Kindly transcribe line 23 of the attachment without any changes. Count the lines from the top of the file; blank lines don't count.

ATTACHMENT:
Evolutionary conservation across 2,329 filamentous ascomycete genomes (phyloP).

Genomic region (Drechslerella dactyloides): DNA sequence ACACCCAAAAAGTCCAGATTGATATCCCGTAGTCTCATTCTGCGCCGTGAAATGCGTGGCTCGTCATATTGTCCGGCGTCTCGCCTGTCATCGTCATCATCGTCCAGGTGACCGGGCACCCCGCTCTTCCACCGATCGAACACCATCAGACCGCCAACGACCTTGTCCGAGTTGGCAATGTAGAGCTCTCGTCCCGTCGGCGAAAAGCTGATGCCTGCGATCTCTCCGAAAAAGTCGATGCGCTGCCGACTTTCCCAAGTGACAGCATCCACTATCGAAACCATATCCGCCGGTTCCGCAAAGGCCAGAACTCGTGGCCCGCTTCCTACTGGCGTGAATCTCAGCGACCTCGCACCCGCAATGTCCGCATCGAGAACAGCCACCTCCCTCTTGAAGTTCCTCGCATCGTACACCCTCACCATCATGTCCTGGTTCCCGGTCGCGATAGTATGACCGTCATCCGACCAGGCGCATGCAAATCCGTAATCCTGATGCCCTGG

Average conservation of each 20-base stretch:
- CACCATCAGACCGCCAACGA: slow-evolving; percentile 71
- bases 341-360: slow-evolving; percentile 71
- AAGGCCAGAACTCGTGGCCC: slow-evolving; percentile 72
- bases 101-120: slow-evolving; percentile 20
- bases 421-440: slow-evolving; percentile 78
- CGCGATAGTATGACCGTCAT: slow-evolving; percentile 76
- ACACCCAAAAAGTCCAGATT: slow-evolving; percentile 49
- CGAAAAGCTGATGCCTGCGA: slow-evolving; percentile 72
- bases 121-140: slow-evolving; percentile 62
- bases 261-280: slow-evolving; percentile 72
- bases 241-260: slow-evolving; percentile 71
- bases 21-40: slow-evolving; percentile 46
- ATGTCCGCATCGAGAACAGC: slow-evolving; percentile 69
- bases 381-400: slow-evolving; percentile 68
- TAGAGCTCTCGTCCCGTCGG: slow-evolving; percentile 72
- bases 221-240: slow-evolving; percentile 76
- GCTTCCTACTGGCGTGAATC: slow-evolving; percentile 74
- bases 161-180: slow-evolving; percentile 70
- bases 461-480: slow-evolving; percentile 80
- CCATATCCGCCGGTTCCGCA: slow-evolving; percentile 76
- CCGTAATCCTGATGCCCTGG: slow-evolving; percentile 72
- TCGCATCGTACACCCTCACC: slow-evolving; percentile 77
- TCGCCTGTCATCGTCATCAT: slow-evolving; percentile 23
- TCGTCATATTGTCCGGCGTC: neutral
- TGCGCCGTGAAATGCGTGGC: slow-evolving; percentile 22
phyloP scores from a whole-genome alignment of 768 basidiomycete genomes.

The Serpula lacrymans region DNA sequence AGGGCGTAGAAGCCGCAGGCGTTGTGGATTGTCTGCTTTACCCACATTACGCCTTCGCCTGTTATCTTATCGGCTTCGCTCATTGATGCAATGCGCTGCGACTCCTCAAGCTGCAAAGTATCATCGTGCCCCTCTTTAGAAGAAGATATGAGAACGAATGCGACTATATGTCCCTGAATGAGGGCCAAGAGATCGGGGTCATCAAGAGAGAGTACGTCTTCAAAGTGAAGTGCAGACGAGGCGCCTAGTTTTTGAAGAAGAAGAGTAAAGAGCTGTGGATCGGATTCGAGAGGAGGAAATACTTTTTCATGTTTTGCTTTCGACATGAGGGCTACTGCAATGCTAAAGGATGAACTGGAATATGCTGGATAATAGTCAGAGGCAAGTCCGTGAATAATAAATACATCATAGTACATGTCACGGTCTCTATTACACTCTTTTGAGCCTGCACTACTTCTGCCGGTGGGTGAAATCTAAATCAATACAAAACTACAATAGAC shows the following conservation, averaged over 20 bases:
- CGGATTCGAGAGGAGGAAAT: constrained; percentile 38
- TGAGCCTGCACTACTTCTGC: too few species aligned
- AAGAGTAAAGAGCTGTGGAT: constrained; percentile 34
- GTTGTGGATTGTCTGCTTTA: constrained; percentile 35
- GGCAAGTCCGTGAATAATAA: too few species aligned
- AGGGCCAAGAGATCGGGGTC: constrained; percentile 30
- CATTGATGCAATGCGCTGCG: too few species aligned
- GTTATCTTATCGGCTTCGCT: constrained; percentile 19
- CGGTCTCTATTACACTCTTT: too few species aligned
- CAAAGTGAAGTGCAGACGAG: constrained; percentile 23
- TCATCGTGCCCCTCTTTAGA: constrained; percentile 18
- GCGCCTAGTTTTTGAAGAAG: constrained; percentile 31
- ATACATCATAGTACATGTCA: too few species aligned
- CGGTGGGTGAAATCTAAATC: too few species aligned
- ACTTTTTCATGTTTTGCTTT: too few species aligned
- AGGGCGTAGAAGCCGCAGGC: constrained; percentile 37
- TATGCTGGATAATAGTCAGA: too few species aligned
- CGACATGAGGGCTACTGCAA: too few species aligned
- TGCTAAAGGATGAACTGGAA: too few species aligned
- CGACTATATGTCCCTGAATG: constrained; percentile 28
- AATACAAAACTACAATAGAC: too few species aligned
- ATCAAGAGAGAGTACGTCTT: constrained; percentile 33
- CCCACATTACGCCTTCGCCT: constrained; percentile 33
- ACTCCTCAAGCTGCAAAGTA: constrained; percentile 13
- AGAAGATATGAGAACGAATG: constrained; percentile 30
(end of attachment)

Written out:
- CCATATCCGCCGGTTCCGCA: slow-evolving; percentile 76